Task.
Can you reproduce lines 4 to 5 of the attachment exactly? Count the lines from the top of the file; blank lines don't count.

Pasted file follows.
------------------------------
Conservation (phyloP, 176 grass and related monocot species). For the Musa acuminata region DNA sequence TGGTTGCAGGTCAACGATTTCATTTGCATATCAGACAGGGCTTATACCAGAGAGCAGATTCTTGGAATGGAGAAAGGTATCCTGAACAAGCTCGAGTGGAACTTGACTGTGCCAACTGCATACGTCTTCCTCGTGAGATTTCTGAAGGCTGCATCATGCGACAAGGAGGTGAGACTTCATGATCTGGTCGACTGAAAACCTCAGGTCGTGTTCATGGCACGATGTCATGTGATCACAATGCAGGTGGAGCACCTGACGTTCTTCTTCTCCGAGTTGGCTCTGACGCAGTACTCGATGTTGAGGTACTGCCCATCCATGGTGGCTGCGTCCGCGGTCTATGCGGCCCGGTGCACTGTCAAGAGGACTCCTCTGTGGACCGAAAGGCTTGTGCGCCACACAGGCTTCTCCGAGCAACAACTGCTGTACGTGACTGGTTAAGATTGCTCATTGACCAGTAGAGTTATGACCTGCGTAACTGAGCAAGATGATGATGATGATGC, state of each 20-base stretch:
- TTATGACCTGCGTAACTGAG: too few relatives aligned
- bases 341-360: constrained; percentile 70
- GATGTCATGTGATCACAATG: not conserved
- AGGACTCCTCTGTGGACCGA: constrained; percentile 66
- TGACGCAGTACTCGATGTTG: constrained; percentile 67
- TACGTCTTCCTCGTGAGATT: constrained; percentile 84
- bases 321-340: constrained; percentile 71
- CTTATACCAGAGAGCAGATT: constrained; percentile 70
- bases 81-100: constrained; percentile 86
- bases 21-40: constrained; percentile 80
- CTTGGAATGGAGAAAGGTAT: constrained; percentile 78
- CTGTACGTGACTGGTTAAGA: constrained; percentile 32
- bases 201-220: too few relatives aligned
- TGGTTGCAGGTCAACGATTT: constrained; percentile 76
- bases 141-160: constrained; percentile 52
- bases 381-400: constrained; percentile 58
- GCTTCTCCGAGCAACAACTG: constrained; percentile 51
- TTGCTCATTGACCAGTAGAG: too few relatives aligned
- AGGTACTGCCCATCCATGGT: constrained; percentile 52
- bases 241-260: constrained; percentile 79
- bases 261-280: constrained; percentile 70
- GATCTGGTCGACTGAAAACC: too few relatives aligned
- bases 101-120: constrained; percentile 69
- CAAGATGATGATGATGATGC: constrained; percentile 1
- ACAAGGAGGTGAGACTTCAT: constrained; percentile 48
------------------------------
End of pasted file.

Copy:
- GATGTCATGTGATCACAATG: not conserved
- AGGACTCCTCTGTGGACCGA: constrained; percentile 66